One of the founders of Visual Communications, the nation’s premier Asian Pacific American media arts center, Duane Kubo later went on to co-direct (with Robert Nakamura) and produce the VC production HITO HATA: RAISE THE BANNER (1980), the first feature length narrative film created exclusively by Asian Americans. Kubo moved back to his native San Jose, CA in 1982 and started teaching at De Anza College in Cupertino, CA. He later became dean of the Intercultural/International Studies Division, teaching Asian American Studies and overseeing the Ethnic Studies and International Studies programs. Kubo is now retired from De Anza College and volunteers in San Jose Japantown by running J-Town Community TV ( and the J-Town FilmFest.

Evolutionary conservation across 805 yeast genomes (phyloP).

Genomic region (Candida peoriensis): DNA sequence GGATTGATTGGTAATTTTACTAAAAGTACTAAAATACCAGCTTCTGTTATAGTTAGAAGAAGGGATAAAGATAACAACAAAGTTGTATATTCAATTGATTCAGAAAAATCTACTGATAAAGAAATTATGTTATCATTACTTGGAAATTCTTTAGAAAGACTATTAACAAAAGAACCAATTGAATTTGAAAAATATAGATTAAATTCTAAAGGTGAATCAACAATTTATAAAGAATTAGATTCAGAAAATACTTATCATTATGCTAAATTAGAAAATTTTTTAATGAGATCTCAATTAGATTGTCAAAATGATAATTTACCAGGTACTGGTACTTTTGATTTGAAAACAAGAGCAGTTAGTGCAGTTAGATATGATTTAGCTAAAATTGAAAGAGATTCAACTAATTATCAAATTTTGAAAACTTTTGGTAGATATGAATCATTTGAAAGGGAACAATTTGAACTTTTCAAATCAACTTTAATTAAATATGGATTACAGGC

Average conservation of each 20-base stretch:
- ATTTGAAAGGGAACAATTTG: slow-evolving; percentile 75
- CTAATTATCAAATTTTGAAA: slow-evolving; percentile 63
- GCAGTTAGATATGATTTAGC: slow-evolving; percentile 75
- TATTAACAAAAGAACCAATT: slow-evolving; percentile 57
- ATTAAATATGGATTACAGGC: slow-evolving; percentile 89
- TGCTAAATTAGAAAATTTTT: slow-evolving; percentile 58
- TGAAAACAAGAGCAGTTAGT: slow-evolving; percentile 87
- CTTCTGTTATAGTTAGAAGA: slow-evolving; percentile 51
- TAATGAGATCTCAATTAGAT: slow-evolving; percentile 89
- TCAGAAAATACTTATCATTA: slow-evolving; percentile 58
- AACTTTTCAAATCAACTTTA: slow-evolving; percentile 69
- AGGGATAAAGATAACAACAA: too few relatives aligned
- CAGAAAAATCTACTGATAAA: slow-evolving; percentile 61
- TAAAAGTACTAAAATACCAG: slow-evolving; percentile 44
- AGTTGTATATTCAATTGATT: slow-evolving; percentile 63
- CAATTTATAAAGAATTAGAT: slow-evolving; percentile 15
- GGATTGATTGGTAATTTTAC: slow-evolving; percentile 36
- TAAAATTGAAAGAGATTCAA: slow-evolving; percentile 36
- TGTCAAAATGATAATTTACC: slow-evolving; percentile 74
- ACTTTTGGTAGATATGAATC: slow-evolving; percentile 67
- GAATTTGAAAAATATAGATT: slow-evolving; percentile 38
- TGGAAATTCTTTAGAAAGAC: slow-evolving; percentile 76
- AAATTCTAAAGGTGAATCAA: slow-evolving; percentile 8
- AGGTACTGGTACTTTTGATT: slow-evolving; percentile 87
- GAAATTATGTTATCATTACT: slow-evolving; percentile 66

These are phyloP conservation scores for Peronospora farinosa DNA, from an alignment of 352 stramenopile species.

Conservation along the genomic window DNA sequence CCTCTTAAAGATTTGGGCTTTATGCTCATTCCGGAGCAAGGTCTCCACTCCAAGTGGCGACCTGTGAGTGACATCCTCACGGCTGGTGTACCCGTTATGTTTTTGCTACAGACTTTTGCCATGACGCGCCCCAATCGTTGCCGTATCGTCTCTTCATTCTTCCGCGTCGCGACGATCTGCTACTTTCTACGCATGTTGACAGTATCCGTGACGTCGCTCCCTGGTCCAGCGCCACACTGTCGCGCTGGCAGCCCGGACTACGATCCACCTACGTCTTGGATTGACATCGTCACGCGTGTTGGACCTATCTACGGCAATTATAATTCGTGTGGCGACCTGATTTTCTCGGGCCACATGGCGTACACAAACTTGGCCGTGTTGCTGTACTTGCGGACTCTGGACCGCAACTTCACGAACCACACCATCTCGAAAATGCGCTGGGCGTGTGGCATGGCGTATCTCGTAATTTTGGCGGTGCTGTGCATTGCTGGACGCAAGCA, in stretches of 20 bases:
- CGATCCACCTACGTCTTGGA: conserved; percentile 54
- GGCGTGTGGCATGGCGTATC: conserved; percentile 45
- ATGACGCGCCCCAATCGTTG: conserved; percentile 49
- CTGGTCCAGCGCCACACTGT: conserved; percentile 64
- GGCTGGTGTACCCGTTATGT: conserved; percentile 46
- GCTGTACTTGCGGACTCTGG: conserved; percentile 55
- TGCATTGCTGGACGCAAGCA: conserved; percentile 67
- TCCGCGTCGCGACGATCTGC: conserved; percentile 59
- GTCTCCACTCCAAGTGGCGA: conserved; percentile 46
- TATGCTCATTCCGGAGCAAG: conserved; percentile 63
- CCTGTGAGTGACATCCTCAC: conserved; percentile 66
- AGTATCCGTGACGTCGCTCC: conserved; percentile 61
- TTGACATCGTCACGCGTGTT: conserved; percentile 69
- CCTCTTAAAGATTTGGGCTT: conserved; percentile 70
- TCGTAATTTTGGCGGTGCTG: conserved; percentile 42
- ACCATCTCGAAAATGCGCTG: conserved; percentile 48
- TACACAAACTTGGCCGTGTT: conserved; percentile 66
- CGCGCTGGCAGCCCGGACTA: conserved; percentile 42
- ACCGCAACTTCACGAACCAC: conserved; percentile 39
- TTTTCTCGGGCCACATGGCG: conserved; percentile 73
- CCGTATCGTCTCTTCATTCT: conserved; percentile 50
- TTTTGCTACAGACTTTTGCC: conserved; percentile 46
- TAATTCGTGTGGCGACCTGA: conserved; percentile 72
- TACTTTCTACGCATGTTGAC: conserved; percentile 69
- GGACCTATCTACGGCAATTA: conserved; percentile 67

Films by Duane Kubo

Cruisin' J-Town

CRUISIN’ J-TOWN celebrates the music and influences of contemporary Asian American culture on Dan Kuramoto, June Okida Kuramoto, and Johnny Mori — three musicians who make up the core of the jazz fusion band Hiroshima.

City City

This experimental narrative piece offers an abstract view of a contemporary city and the people who inhabit it